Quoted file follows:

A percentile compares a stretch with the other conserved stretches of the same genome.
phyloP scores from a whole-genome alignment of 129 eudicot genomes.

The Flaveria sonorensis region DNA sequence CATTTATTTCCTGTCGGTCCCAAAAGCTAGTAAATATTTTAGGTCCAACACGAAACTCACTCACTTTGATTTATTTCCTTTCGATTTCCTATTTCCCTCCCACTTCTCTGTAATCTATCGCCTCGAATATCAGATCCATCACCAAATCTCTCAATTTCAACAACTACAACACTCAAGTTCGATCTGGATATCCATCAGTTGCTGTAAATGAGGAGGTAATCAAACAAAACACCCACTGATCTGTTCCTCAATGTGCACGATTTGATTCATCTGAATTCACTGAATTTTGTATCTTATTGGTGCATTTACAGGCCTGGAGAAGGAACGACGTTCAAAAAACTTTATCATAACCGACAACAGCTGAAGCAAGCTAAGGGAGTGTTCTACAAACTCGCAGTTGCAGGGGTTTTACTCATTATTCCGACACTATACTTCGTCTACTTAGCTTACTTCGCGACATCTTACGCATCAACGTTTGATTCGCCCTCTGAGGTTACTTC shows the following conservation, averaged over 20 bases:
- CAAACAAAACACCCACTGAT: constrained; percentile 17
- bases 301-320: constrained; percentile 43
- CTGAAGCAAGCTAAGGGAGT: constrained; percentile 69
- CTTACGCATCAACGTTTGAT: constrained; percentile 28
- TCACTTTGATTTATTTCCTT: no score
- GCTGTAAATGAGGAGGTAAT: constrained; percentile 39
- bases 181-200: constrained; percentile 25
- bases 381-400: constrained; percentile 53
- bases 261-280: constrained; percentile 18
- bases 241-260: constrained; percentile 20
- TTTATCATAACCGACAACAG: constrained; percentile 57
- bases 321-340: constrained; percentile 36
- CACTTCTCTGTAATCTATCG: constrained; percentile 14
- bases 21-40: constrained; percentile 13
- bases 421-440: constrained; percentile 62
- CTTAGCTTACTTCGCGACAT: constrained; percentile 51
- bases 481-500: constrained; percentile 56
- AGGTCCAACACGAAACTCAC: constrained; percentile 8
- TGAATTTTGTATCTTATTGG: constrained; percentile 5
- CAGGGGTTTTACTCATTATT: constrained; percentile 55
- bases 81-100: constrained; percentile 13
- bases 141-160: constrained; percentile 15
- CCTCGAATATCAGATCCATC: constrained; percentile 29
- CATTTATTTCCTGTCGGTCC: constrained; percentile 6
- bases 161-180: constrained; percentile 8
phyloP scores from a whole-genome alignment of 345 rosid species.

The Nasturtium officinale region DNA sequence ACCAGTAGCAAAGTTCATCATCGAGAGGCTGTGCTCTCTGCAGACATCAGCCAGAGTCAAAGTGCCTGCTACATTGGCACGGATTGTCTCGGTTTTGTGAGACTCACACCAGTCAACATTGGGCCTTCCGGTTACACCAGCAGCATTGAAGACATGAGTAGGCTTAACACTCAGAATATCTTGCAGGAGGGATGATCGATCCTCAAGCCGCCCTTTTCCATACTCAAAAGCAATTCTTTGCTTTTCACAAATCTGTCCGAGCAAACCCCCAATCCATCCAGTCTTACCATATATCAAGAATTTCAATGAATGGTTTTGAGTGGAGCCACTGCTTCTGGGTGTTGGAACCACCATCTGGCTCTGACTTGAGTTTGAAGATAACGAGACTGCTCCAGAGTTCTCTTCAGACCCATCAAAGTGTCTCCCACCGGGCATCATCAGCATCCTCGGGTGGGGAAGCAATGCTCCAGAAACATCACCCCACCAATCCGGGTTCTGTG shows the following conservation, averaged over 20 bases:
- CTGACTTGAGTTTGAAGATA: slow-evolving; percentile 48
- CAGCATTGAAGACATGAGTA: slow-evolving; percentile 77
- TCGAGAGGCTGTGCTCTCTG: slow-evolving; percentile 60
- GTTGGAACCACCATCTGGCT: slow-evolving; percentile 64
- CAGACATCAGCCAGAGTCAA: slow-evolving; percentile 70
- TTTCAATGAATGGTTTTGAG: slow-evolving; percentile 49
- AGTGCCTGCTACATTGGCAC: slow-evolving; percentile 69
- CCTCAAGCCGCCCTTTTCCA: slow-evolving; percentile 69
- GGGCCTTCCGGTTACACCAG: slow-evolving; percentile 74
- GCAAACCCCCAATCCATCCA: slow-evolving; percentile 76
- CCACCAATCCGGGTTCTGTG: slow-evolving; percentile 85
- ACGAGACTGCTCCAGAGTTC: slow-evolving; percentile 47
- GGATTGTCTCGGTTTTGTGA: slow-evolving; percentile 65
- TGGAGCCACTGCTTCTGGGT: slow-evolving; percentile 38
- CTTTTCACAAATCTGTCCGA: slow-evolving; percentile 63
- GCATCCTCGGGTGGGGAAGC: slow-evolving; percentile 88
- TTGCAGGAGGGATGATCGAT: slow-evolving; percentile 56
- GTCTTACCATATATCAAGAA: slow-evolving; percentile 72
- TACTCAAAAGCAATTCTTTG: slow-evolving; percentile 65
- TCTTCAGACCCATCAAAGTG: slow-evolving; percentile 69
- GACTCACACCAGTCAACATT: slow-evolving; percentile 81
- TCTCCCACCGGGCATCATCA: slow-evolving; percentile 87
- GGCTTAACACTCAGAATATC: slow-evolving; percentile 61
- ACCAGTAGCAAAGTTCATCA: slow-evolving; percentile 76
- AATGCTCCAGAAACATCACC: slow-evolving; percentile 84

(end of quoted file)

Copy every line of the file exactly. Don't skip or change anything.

A percentile compares a stretch with the other conserved stretches of the same genome.
phyloP scores from a whole-genome alignment of 129 eudicot genomes.

The Flaveria sonorensis region DNA sequence CATTTATTTCCTGTCGGTCCCAAAAGCTAGTAAATATTTTAGGTCCAACACGAAACTCACTCACTTTGATTTATTTCCTTTCGATTTCCTATTTCCCTCCCACTTCTCTGTAATCTATCGCCTCGAATATCAGATCCATCACCAAATCTCTCAATTTCAACAACTACAACACTCAAGTTCGATCTGGATATCCATCAGTTGCTGTAAATGAGGAGGTAATCAAACAAAACACCCACTGATCTGTTCCTCAATGTGCACGATTTGATTCATCTGAATTCACTGAATTTTGTATCTTATTGGTGCATTTACAGGCCTGGAGAAGGAACGACGTTCAAAAAACTTTATCATAACCGACAACAGCTGAAGCAAGCTAAGGGAGTGTTCTACAAACTCGCAGTTGCAGGGGTTTTACTCATTATTCCGACACTATACTTCGTCTACTTAGCTTACTTCGCGACATCTTACGCATCAACGTTTGATTCGCCCTCTGAGGTTACTTC shows the following conservation, averaged over 20 bases:
- CAAACAAAACACCCACTGAT: constrained; percentile 17
- bases 301-320: constrained; percentile 43
- CTGAAGCAAGCTAAGGGAGT: constrained; percentile 69
- CTTACGCATCAACGTTTGAT: constrained; percentile 28
- TCACTTTGATTTATTTCCTT: no score
- GCTGTAAATGAGGAGGTAAT: constrained; percentile 39
- bases 181-200: constrained; percentile 25
- bases 381-400: constrained; percentile 53
- bases 261-280: constrained; percentile 18
- bases 241-260: constrained; percentile 20
- TTTATCATAACCGACAACAG: constrained; percentile 57
- bases 321-340: constrained; percentile 36
- CACTTCTCTGTAATCTATCG: constrained; percentile 14
- bases 21-40: constrained; percentile 13
- bases 421-440: constrained; percentile 62
- CTTAGCTTACTTCGCGACAT: constrained; percentile 51
- bases 481-500: constrained; percentile 56
- AGGTCCAACACGAAACTCAC: constrained; percentile 8
- TGAATTTTGTATCTTATTGG: constrained; percentile 5
- CAGGGGTTTTACTCATTATT: constrained; percentile 55
- bases 81-100: constrained; percentile 13
- bases 141-160: constrained; percentile 15
- CCTCGAATATCAGATCCATC: constrained; percentile 29
- CATTTATTTCCTGTCGGTCC: constrained; percentile 6
- bases 161-180: constrained; percentile 8
phyloP scores from a whole-genome alignment of 345 rosid species.

The Nasturtium officinale region DNA sequence ACCAGTAGCAAAGTTCATCATCGAGAGGCTGTGCTCTCTGCAGACATCAGCCAGAGTCAAAGTGCCTGCTACATTGGCACGGATTGTCTCGGTTTTGTGAGACTCACACCAGTCAACATTGGGCCTTCCGGTTACACCAGCAGCATTGAAGACATGAGTAGGCTTAACACTCAGAATATCTTGCAGGAGGGATGATCGATCCTCAAGCCGCCCTTTTCCATACTCAAAAGCAATTCTTTGCTTTTCACAAATCTGTCCGAGCAAACCCCCAATCCATCCAGTCTTACCATATATCAAGAATTTCAATGAATGGTTTTGAGTGGAGCCACTGCTTCTGGGTGTTGGAACCACCATCTGGCTCTGACTTGAGTTTGAAGATAACGAGACTGCTCCAGAGTTCTCTTCAGACCCATCAAAGTGTCTCCCACCGGGCATCATCAGCATCCTCGGGTGGGGAAGCAATGCTCCAGAAACATCACCCCACCAATCCGGGTTCTGTG shows the following conservation, averaged over 20 bases:
- CTGACTTGAGTTTGAAGATA: slow-evolving; percentile 48
- CAGCATTGAAGACATGAGTA: slow-evolving; percentile 77
- TCGAGAGGCTGTGCTCTCTG: slow-evolving; percentile 60
- GTTGGAACCACCATCTGGCT: slow-evolving; percentile 64
- CAGACATCAGCCAGAGTCAA: slow-evolving; percentile 70
- TTTCAATGAATGGTTTTGAG: slow-evolving; percentile 49
- AGTGCCTGCTACATTGGCAC: slow-evolving; percentile 69
- CCTCAAGCCGCCCTTTTCCA: slow-evolving; percentile 69
- GGGCCTTCCGGTTACACCAG: slow-evolving; percentile 74
- GCAAACCCCCAATCCATCCA: slow-evolving; percentile 76
- CCACCAATCCGGGTTCTGTG: slow-evolving; percentile 85
- ACGAGACTGCTCCAGAGTTC: slow-evolving; percentile 47
- GGATTGTCTCGGTTTTGTGA: slow-evolving; percentile 65
- TGGAGCCACTGCTTCTGGGT: slow-evolving; percentile 38
- CTTTTCACAAATCTGTCCGA: slow-evolving; percentile 63
- GCATCCTCGGGTGGGGAAGC: slow-evolving; percentile 88
- TTGCAGGAGGGATGATCGAT: slow-evolving; percentile 56
- GTCTTACCATATATCAAGAA: slow-evolving; percentile 72
- TACTCAAAAGCAATTCTTTG: slow-evolving; percentile 65
- TCTTCAGACCCATCAAAGTG: slow-evolving; percentile 69
- GACTCACACCAGTCAACATT: slow-evolving; percentile 81
- TCTCCCACCGGGCATCATCA: slow-evolving; percentile 87
- GGCTTAACACTCAGAATATC: slow-evolving; percentile 61
- ACCAGTAGCAAAGTTCATCA: slow-evolving; percentile 76
- AATGCTCCAGAAACATCACC: slow-evolving; percentile 84